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Skin Symptoms of COVID-19

By Jenna Peart, MD
Dermatology at Boulder Medical Center

We are still learning the many ways in which Severe Acute Respiratory Syndrome Coronavirus 2 (SARS-CoV-2) can impact our bodies during an infection. From fever and a cough, to total loss of smell (anosmia), to no symptoms whatsoever, COVID-19 can look very different from person to person.

This is also true when it comes to the skin. We are learning from hospitals around the world just how many different ways this virus can impact our largest organ. Most people have no changes on their skin whatsoever, but there are a growing number of cases where the only sign or symptom of COVID-19 has been cutaneous. It is important to note that for some patients, the rash will appear several days before a person actually starts to feel unwell. In other cases, the eruption appears days after developing a fever, cough, or trouble breathing.

Here is a brief summary of some of the different skin manifestations attributed to this virus so far.

Covid Toes

This is a rash that tends to show up just on the toes (and sometimes also on the heels, palms, and/or fingers)  as tender red to purple bumps. It appears almost identical to a skin condition that occurs in both adults and children called pernio that happens after repeated cold exposure.

Chickenpox-Like Rash

This condition is characterized by tiny pink bumps with clear fluid in the middle (vesicles). It looks very similar to the rash seen with varicella infection (chickenpox). It tends to be widespread over the trunk, arms and legs.


Another described manifestation of COVID-19 has been the appearance of hives on the skin, also known as urticaria. The trademark of hives is that they tend to show up suddenly on the skin, can be very itchy, and tend to move around on the body. They do not stay fixed in one place for more than 24 hours at a time and can show up on any part of the skin. Hives are a very common skin problem in general. Because they can be caused by any number of things including viral infections, medications, and environmental allergies, pinpointing COVID as the ultimate cause of someone’s hives can be very difficult.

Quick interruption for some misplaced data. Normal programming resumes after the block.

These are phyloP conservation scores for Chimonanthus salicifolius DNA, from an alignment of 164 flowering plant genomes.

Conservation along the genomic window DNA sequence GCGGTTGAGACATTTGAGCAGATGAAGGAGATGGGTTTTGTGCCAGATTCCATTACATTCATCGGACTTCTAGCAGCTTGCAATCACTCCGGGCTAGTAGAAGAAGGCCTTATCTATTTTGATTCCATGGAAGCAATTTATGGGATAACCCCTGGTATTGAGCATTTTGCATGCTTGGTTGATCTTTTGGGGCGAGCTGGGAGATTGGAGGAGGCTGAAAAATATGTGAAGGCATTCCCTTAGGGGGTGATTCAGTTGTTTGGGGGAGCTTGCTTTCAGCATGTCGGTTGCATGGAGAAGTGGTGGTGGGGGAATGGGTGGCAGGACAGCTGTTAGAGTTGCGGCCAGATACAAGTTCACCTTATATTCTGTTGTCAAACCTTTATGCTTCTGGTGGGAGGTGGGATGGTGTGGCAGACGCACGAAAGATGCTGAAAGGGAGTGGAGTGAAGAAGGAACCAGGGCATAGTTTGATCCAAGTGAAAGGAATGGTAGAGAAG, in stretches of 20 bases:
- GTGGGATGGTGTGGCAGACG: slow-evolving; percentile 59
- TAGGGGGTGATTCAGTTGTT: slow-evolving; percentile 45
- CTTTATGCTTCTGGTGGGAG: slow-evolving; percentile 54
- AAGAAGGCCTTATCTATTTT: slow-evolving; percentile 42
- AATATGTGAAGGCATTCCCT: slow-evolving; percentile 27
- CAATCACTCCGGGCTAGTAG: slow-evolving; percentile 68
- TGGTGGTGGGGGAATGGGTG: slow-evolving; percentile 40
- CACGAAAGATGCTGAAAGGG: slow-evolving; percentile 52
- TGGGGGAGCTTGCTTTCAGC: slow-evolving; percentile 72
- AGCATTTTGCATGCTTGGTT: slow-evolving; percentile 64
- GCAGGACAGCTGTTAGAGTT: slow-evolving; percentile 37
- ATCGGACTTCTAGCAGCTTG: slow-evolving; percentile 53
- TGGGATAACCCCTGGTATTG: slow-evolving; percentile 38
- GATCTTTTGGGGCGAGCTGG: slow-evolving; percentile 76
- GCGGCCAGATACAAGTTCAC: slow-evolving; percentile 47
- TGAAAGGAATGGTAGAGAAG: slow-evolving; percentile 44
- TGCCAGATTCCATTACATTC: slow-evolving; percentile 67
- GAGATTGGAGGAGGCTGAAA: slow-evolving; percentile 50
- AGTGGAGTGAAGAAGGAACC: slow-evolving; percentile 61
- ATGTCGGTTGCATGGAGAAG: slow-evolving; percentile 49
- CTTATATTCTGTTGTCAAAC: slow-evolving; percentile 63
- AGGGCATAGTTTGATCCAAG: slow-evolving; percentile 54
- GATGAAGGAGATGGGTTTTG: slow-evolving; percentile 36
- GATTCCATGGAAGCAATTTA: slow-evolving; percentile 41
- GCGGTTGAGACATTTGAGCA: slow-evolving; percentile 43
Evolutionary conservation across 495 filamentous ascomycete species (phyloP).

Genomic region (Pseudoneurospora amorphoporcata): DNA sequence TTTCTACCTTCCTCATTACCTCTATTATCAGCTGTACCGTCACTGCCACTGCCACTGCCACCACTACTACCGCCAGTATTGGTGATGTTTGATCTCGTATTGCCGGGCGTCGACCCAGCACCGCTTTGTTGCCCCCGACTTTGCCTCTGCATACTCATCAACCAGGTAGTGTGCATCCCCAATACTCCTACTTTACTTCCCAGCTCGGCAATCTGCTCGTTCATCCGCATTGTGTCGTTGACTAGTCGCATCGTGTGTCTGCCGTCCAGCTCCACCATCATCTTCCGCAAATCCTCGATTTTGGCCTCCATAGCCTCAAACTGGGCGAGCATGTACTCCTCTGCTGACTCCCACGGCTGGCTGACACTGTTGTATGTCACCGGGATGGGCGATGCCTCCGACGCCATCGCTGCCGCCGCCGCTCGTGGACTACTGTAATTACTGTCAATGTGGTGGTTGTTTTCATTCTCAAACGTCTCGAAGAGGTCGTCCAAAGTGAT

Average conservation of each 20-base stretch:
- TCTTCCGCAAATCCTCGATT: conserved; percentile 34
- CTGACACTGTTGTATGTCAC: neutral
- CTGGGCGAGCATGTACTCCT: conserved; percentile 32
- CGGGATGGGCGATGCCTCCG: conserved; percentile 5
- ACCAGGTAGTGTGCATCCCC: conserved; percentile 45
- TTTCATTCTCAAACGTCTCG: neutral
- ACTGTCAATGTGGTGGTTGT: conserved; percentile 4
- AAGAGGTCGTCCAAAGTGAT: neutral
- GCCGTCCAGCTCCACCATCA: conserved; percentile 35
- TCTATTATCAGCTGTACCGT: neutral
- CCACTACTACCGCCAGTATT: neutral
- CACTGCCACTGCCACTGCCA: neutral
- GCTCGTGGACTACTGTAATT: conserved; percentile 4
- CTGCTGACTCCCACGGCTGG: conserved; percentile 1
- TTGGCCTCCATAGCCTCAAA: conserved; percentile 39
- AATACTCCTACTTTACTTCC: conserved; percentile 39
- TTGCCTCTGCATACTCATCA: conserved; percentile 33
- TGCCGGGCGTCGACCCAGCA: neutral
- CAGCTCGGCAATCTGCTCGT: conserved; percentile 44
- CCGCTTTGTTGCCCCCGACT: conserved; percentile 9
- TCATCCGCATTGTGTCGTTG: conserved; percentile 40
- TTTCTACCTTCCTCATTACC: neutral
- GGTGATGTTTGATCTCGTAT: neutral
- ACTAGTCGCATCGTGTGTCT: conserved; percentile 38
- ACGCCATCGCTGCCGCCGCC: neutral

Morbilliform Eruption

This is a non-specific type of skin rash that appears as small pink bumps and dots scattered diffusely all over the body. Similar to hives, a morbiliform eruption can appear as the result of any number of viral infections or as a sign of an allergic reaction to a number of different medications, in particular antibiotics. Determining COVID as the exact cause can also be challenging in these cases due to the many different potential sources of these skin changes.

This virus can also cause skin changes that mimic a variety of other dermatologic conditions not detailed above such as livedo reticularis, pityriasis rosea, and erythema multiforme. This list is continually being updated as we learn more.

If you are concerned about a new rash on your skin, contact your dermatologist. The Boulder Medical Center dermatology team offers telemedicine appointments, which enable our group to review your symptoms from the comfort and safety of home. Please call (303) 440-3013 for an appointment.


Galván Casas C, Català A, Carretero Hernández G, et al. Classification of the cutaneous manifestations of COVID-19: a rapid prospective nationwide consensus study in Spain with 375 cases [published online ahead of print, 2020 Apr 29]. Br J Dermatol. 2020;10.1111/bjd.19163. doi:10.1111/bjd.19163

About Jenna Peart, MD
Dermatology at Boulder Medical Center

Jenna Peart, MD is certified by the American Academy of Dermatology.

She earned her Bachelor of Arts in International Studies from Boston College, graduating magna cum laude as a member of the Alpha Sigma Nu Honor Society. She pursued her medical studies at the University of Pennsylvania, graduating in the top ten of her class and was a member of the Alpha Omega Alpha Medical Honor Society. She then moved to Denver to complete her internship at Presbyterian St. Luke’s Hospital followed by her residency training in Dermatology at the University of Colorado.

As a dermatologist, Dr. Peart is inspired by the “reward of seeing someone’s skin condition improve dramatically and knowing how much that improvement brings a new sense of self-confidence and improves that person’s daily quality of life.”

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